Many congressional staffers are convinced that they’d long ago have been in handcuffs if they pulled what the Awans are suspected of. Nevertheless, no arrests were made when the scandal became public in February. For months, Imran has been strolling around the Capitol. In the interim, Wasserman Schultz has been battling investigators: demanding the return of her laptop, invoking a constitutional privilege (under the speech-and-debate clause) to impede agents from searching it, and threatening the Capitol Police with “consequences” if they don’t relent. Only last week, according to Fox News, did she finally signal willingness to drop objections to a scan of the laptop by federal investigators. Her stridency in obstructing the investigation has been jarring.

As evidence has mounted, the scores of Democrats for whom the Awans worked have expressed no alarm. Instead, we’ve heard slanderous suspicions that the investigation is a product of — all together now — “Islamophobia.” … The Awans have had the opportunity to acquire communications and other information that could prove embarrassing, or worse, especially for the pols who hired them. Did the swindling staffers compromise members of Congress? Does blackmail explain why were they able to go unscathed for so long? And as for that sensitive information, did the Awans send American secrets, along with those hundreds of thousands of American dollars, to Pakistan?

Observations:

1. If Debbie Wasserman Shultz isn’t third on the Ethics Alarms all-time list of most-flagged ethics miscreants (Donald Trump and Hillary would be ahead of her), I don’t know who I’m forgetting. It was her DNC (and its worthy successor, Donna Brazile’s DNC) that made the 2016 election for me a choice between incompetent and stupid, and incompetent and corrupt. I’m pretty good at making tough choices, but that one was beyond me. I still couldn’t make that choice. Since November 8, Trump is no worse than I expected, and the Democrats have signaled their rejection of democracy.

2. One thing you can say about the twin Trump family idiots in the opposition research fiasco: they didn’t hide once the meeting came to light. Wasserman Schultz is hiding.  She hasn’t been willing to talk to reporters and answer questions; of course, journalists haven’t been very aggressive in seeking her out, either. The looming karma of the manufactured Russian collusion narrative boomeranging  on the Democrats must be making them very nervous.

Imagine what a serious, objective, non-partisan and trustworthy news media would be doing with such a potentially explosive story. If only it wasn’t so potentially damaging to their “side.”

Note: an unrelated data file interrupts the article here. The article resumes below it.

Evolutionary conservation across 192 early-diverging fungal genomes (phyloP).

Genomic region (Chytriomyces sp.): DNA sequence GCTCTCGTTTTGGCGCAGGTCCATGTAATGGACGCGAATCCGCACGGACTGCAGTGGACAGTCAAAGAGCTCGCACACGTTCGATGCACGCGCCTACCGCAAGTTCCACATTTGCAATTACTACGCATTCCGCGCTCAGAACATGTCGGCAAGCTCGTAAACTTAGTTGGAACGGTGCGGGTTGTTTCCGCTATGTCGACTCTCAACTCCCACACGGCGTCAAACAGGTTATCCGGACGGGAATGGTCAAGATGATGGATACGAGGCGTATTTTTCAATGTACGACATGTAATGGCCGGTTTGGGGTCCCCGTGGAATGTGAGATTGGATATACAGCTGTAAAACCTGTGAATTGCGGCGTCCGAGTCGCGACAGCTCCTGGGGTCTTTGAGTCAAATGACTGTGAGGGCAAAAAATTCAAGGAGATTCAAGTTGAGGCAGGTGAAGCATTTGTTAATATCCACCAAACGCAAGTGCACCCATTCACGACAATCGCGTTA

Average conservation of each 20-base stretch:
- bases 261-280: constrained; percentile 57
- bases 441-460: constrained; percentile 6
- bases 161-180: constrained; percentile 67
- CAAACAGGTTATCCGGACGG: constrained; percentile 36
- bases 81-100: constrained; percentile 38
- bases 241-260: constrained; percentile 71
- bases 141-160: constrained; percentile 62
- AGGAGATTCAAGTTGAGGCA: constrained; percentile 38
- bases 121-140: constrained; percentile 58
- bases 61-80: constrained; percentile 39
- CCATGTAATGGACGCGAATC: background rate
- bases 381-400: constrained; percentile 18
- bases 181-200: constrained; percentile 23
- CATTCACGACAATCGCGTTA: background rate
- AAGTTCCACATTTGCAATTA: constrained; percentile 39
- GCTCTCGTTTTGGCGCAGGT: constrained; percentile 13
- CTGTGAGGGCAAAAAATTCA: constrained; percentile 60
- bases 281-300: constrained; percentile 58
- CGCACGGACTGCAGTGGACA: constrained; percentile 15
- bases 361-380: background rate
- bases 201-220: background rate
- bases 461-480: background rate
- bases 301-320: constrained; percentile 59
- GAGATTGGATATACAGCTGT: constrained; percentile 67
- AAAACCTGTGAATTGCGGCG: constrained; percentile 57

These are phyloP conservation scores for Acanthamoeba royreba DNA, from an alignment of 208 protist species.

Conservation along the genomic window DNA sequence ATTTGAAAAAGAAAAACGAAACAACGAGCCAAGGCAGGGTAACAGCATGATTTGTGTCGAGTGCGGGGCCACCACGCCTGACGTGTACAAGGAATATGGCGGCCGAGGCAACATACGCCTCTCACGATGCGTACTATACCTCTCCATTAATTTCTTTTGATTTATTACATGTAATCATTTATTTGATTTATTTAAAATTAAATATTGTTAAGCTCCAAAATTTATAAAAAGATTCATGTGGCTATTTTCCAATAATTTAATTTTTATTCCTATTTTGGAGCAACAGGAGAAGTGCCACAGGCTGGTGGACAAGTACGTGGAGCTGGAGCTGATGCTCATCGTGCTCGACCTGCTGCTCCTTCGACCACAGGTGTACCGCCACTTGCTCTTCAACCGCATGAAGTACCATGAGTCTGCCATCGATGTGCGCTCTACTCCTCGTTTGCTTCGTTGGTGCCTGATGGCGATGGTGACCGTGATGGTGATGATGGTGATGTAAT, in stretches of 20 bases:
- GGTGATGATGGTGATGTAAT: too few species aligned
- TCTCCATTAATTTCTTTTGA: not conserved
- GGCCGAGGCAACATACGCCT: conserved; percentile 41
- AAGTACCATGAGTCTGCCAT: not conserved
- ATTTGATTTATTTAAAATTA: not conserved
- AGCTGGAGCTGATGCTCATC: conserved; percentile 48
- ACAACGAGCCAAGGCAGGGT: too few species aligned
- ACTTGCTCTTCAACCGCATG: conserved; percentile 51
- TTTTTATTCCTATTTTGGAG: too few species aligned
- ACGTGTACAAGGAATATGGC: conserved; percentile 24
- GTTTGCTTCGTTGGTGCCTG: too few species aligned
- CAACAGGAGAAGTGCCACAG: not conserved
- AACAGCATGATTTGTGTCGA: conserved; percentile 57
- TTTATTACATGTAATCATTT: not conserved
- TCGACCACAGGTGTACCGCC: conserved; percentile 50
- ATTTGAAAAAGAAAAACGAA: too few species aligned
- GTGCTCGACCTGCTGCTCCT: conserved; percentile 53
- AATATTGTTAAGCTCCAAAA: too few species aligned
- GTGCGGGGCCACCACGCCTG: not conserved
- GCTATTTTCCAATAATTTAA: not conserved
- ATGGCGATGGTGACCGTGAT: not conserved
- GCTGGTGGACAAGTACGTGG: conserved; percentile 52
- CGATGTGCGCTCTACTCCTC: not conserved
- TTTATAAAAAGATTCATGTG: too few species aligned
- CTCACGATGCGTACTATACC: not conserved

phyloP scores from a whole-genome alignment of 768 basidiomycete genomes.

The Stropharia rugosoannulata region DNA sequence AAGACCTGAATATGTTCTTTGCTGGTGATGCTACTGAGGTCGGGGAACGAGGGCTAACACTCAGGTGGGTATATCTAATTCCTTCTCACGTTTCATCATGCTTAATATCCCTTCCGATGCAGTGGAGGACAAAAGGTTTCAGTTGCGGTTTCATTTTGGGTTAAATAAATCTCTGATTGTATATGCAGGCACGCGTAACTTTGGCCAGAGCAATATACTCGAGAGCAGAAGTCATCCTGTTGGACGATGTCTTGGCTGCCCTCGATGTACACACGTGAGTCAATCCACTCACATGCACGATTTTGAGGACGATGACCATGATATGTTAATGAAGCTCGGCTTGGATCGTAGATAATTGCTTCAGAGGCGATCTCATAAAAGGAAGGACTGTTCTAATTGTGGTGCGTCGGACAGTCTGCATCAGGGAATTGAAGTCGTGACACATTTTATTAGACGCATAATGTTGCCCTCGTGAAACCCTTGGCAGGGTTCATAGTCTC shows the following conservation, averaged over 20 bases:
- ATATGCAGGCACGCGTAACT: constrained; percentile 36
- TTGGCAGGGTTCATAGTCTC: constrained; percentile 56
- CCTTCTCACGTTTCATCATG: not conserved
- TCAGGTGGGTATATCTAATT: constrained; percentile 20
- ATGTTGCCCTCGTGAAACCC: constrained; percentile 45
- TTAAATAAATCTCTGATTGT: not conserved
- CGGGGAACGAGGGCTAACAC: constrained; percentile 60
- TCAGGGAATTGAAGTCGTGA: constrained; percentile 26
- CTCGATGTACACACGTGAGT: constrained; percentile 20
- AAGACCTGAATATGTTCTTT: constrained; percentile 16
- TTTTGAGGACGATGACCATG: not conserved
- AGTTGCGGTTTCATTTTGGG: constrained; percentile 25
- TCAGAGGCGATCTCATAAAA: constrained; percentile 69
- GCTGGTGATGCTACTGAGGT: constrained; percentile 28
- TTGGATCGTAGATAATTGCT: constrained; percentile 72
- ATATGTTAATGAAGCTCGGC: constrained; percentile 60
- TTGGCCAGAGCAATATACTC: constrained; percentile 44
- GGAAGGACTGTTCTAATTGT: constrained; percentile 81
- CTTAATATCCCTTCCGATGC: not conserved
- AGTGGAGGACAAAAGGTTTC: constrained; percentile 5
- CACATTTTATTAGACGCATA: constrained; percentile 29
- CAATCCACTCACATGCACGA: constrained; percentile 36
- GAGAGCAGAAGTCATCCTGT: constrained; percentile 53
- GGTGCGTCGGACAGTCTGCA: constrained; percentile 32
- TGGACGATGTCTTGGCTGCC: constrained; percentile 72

3. Oh, am I being unfair to the news media, you unethical mainstream news media enablers? Here is the New York Times headline: “Trump Fuels Intrigue Surrounding a Former I.T. Worker’s Arrest.” This shady story involving Democratic members of Congress and the former chair of the Democratic National Committee is about President Trump. Sure it is.

Bias not only makes you stupid, it makes you impossible to take seriously. Or trust. Or respect.

4. Writes the Times:

“To hear some commentators tell it, with the help of his family and a cushy job on Capitol Hill, Mr. Awan, a Pakistani-American, had managed to steal computer hardware, congressional data and even — just maybe — a trove of internal Democratic National Committee emails that eventually surfaced last summer on WikiLeaks.”

To that, the Times reports that Xochitl Hinojosa, a spokeswoman for the Democratic committee, called the suggestion “laughable”:

“He was never employed by the D.N.C. The U.S. intelligence community has concluded that Russia was behind the D.N.C. hack.”

Ann Althouse astutely comments, “Does Hinojosa have any idea that she’s heightening our suspicion of the opinion of the U.S. intelligence community? ”

5. As I said at the beginning, I’m still unsure what all of this means, except this: the double standard exhibited by the news media in their diligence in pursuing potentially important stories depending on whether it is potentially damaging to Republican or Democrats could not be more disturbing. We literally cannot trust that the truth will be sought until it is revealed, or that it will be revealed if it is established.

35 Comments

Filed under "bias makes you stupid", Character, Ethics Alarms Award Nominee, Ethics Train Wrecks, Government & Politics, Journalism & Media, Law & Law Enforcement, Science & Technology

35 responses to “Debbie Wasserman Schultz And Her Shady Pakistani Tech

  1. I posted two days ago on the “Morning Ethics Round-Up” (07/28/2017 edition):

    “…I’ll believe this story has legs until Chris assures me it’s FAKE NEWS.

    I’ve heard nothing; I’m at a loss, what am I supposed to think…Chris….?

  2. Wayne

    Well, why the FBI didn’t arrest Ms. Awan at the airport amazes me. The Keystone Cops that the FBI apparently has become under James Comey maybe part of the reason. Still, they have Mr. Awan and this may well turn into the Democrat’s Watergate.

  3. Have you heard anything about the investigation being headed up by Steve Wasserman, Debbie Wasserman-Schultz’ brother?

  4. Wayne

    Well one network is covering this mess:

  5. I wonder if big names in the media wouldn’t want to report this because big names in the media might somehow be ultimately tied to all this?

  6. John Billingsley

    “In 2016, they wrote a letter to an appropriations subcommittee seeking funding so their staffers could obtain “Top Secret — Sensitive Compartmented Information” clearances. TS/SCI is the highest-level security classification. Awan family members were working for a number of the letter’s signatories.”

    This is scary. While I was an enlisted man in the Air Force I had a TS/SCI/Crypto clearance. SCI is the information about how intelligence is collected and analyzed. Revealing this type of information would tell the enemy not only what you knew but how you knew it and shut down sources or allow the enemy to use them to supply false information. I can’t think of any reason for anyone to have access to this information who is not working in the intelligence collection field. Even people who have administrative oversight do not have a need to know specific technical details of how the job is performed. It is the most damaging information that can be leaked to a foreign power other than the actual crypto used to protect our information.